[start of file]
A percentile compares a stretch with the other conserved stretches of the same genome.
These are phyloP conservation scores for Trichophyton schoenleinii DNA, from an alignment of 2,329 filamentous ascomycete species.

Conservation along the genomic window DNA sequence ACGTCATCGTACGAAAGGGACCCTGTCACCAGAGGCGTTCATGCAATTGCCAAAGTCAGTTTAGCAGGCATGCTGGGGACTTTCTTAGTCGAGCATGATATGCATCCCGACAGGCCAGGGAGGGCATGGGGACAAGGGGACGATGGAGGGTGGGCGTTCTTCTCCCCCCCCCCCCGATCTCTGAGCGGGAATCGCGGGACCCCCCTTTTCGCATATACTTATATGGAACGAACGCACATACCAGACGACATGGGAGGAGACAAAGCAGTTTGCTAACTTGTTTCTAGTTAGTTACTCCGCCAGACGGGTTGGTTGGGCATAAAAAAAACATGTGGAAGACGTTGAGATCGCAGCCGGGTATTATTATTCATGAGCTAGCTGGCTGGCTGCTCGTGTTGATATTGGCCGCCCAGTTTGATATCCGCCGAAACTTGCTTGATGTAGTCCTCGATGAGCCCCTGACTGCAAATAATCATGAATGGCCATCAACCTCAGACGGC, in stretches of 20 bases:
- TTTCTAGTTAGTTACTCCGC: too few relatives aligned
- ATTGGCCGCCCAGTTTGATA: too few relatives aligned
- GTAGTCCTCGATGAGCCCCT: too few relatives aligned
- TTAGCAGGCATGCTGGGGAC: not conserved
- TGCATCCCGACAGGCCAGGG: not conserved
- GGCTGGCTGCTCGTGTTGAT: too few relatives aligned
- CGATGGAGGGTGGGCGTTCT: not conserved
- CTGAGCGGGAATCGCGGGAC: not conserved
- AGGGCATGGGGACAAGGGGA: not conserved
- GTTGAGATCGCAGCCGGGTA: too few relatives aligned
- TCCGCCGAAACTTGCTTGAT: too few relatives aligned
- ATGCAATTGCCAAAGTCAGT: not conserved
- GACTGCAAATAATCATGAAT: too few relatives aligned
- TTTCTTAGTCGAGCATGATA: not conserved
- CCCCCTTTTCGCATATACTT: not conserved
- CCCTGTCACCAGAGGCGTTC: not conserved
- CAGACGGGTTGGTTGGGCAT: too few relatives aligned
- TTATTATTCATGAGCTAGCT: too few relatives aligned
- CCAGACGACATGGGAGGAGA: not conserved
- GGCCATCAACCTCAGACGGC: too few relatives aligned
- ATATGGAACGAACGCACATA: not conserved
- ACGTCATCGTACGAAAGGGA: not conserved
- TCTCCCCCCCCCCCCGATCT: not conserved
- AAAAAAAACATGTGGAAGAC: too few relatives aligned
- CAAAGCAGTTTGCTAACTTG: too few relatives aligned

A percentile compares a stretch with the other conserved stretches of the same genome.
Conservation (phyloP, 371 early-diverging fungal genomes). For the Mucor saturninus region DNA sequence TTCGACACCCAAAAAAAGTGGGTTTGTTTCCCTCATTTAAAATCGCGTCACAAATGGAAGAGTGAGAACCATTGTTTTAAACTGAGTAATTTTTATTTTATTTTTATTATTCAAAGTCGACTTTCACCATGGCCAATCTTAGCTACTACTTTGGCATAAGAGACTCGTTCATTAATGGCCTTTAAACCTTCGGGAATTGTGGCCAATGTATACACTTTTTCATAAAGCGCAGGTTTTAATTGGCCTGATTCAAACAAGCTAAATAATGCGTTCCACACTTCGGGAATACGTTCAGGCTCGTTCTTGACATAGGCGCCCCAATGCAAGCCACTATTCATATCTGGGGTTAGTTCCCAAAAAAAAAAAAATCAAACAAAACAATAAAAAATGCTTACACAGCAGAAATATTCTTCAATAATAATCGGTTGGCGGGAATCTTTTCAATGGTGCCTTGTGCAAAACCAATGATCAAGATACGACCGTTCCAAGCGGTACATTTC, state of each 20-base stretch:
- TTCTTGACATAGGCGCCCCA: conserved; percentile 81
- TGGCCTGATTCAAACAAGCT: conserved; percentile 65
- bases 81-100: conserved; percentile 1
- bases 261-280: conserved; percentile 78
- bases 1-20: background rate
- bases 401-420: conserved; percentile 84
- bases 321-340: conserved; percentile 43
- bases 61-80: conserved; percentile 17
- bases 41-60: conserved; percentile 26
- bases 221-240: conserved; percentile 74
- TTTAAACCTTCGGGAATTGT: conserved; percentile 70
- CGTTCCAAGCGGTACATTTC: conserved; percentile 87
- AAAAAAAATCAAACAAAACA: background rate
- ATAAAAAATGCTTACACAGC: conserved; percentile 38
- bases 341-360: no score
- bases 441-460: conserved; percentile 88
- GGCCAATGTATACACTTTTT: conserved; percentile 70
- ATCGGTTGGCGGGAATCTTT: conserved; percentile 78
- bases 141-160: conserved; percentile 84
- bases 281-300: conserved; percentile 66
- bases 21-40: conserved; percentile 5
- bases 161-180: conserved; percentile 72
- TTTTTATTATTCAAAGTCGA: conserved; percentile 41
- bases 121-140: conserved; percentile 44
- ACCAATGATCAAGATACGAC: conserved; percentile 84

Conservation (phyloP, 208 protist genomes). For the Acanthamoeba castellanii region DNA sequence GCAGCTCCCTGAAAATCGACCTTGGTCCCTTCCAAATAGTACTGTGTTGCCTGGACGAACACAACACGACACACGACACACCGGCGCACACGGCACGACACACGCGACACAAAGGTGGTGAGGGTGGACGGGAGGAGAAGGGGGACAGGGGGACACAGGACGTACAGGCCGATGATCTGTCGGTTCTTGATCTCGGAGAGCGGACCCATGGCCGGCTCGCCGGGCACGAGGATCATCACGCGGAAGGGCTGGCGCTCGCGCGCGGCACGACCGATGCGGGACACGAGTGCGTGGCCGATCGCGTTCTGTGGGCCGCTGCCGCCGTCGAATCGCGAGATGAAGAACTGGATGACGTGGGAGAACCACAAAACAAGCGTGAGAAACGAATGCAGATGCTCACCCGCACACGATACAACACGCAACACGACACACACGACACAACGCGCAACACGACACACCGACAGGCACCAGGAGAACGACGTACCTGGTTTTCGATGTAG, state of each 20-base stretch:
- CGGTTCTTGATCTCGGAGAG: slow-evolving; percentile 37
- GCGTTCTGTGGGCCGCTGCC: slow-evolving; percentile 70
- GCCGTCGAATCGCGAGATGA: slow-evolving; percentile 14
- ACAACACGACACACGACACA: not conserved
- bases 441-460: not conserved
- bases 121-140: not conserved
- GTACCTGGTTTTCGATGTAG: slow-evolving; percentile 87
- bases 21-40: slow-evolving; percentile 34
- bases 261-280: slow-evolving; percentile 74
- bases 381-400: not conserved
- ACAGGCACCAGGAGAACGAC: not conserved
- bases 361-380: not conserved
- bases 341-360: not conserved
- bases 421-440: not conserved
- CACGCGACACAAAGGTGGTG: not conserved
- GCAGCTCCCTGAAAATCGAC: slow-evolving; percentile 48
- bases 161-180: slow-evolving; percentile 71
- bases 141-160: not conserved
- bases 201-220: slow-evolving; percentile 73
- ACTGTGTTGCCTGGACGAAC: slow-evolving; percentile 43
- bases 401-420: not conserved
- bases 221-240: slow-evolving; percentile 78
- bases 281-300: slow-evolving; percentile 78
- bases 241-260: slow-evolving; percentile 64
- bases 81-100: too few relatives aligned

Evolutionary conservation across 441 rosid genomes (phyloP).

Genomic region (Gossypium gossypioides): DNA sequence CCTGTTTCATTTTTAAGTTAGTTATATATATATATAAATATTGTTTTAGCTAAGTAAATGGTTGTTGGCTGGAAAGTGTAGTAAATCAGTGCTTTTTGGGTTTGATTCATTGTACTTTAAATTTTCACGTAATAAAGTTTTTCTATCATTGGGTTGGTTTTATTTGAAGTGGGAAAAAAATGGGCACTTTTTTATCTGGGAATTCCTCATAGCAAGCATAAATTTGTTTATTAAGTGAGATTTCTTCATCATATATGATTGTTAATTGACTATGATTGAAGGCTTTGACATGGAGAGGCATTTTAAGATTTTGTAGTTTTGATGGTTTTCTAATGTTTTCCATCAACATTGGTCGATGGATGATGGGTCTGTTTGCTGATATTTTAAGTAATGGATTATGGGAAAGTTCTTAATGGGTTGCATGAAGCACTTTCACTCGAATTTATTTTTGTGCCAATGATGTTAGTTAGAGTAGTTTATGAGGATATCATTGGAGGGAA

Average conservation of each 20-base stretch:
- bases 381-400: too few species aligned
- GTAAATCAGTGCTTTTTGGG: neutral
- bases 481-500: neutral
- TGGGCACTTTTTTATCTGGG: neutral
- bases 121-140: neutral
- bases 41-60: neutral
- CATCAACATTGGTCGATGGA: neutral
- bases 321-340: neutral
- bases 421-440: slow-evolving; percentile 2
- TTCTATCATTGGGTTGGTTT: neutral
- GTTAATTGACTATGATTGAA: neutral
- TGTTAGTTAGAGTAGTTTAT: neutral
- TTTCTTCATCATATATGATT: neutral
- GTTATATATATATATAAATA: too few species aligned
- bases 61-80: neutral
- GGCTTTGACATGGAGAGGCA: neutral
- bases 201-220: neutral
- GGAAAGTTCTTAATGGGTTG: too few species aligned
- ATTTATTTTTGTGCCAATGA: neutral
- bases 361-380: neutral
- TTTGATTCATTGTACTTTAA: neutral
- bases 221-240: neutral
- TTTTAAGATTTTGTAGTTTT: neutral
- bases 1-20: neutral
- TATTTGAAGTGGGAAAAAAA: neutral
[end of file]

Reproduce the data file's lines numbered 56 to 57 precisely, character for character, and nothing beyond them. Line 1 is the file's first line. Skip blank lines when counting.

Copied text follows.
Conservation (phyloP, 208 protist genomes). For the Acanthamoeba castellanii region DNA sequence GCAGCTCCCTGAAAATCGACCTTGGTCCCTTCCAAATAGTACTGTGTTGCCTGGACGAACACAACACGACACACGACACACCGGCGCACACGGCACGACACACGCGACACAAAGGTGGTGAGGGTGGACGGGAGGAGAAGGGGGACAGGGGGACACAGGACGTACAGGCCGATGATCTGTCGGTTCTTGATCTCGGAGAGCGGACCCATGGCCGGCTCGCCGGGCACGAGGATCATCACGCGGAAGGGCTGGCGCTCGCGCGCGGCACGACCGATGCGGGACACGAGTGCGTGGCCGATCGCGTTCTGTGGGCCGCTGCCGCCGTCGAATCGCGAGATGAAGAACTGGATGACGTGGGAGAACCACAAAACAAGCGTGAGAAACGAATGCAGATGCTCACCCGCACACGATACAACACGCAACACGACACACACGACACAACGCGCAACACGACACACCGACAGGCACCAGGAGAACGACGTACCTGGTTTTCGATGTAG, state of each 20-base stretch:
- CGGTTCTTGATCTCGGAGAG: slow-evolving; percentile 37